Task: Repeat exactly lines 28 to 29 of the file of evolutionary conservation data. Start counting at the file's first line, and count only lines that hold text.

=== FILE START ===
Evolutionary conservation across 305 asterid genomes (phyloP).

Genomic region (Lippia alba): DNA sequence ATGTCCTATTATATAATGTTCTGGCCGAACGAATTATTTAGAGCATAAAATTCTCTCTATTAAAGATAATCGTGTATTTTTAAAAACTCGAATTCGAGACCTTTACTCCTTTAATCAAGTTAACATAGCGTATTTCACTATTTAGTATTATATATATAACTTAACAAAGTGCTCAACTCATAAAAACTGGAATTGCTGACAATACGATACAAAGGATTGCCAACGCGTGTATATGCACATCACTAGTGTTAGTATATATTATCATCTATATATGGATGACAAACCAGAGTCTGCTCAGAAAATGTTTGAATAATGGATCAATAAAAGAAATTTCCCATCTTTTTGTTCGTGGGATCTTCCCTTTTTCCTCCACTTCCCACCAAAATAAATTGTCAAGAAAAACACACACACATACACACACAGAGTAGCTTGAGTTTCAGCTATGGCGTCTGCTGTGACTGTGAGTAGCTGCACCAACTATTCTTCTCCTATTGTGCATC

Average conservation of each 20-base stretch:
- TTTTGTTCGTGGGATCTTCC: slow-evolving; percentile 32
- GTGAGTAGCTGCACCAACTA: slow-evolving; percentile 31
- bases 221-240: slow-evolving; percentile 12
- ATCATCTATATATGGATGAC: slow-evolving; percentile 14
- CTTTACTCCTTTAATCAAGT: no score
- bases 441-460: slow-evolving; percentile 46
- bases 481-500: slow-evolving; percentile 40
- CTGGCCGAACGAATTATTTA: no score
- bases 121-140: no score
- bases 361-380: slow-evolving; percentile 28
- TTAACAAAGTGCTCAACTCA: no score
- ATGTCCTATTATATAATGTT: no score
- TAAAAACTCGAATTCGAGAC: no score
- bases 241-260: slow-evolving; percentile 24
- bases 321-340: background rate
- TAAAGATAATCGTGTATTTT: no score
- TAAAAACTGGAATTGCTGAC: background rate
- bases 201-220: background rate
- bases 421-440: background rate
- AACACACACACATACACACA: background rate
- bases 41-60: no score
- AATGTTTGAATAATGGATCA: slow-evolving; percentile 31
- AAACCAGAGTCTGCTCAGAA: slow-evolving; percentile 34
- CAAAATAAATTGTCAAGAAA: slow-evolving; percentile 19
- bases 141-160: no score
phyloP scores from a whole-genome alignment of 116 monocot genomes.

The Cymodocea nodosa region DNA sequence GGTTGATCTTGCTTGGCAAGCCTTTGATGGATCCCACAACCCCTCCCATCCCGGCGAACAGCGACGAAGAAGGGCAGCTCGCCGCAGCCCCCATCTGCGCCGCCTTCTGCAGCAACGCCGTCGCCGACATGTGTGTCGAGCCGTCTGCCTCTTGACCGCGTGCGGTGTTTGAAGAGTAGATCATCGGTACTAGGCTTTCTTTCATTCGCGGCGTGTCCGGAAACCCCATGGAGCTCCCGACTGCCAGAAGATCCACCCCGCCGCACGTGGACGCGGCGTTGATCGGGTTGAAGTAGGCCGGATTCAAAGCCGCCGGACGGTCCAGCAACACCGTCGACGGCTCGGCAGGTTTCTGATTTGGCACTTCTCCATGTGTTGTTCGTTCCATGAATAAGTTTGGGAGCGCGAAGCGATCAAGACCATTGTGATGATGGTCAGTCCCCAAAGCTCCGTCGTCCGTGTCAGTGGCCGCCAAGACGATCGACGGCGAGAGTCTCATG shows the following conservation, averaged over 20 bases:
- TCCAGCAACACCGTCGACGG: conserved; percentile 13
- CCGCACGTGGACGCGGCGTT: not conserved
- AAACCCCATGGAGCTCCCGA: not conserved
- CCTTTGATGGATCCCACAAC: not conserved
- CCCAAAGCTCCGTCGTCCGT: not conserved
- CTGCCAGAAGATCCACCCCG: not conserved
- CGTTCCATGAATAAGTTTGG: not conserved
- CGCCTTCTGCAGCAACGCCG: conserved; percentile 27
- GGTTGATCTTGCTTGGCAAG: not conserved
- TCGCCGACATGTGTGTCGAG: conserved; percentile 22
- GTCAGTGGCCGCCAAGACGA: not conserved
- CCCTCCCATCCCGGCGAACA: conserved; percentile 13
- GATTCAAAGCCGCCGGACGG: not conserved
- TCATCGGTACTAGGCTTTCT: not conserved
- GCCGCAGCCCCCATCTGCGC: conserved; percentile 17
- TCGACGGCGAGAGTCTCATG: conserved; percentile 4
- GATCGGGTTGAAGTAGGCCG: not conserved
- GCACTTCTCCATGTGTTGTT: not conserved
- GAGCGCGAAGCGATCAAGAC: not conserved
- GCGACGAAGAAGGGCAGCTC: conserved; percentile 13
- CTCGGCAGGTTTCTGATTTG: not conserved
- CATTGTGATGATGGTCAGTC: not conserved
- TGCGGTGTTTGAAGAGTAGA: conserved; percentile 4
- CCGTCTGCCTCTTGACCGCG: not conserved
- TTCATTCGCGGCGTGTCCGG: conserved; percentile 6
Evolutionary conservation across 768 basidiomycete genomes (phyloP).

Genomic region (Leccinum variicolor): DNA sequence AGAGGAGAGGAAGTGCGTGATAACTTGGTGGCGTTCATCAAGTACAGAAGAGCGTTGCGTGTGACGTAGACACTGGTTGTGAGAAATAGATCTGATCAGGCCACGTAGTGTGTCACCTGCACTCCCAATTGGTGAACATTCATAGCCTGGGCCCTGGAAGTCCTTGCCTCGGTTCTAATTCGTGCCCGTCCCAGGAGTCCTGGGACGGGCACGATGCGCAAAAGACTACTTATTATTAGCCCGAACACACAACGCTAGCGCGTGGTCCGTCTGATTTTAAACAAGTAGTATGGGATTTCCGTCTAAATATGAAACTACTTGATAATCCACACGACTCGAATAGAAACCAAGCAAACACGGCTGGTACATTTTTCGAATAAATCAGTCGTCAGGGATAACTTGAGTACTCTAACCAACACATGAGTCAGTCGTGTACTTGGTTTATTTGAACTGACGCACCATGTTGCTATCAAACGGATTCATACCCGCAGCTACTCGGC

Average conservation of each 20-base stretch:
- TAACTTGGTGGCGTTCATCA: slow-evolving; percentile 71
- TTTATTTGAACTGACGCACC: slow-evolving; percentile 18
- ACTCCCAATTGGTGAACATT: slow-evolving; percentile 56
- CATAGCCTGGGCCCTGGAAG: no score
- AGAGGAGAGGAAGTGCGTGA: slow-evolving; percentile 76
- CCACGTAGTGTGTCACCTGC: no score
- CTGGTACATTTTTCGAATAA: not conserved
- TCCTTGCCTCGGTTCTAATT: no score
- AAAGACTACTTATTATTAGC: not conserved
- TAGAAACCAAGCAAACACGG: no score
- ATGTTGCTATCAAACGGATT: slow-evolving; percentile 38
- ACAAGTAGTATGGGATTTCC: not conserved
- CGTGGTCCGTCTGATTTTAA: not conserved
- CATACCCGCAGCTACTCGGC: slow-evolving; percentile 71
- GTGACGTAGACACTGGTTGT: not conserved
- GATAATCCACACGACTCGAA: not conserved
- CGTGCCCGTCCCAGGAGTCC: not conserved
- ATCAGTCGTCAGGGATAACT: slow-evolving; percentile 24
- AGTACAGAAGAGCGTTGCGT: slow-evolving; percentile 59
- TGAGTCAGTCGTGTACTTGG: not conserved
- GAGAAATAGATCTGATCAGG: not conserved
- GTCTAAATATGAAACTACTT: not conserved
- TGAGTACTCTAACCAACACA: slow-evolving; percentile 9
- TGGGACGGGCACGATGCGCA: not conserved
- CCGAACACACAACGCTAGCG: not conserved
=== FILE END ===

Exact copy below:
- bases 141-160: no score
phyloP scores from a whole-genome alignment of 116 monocot genomes.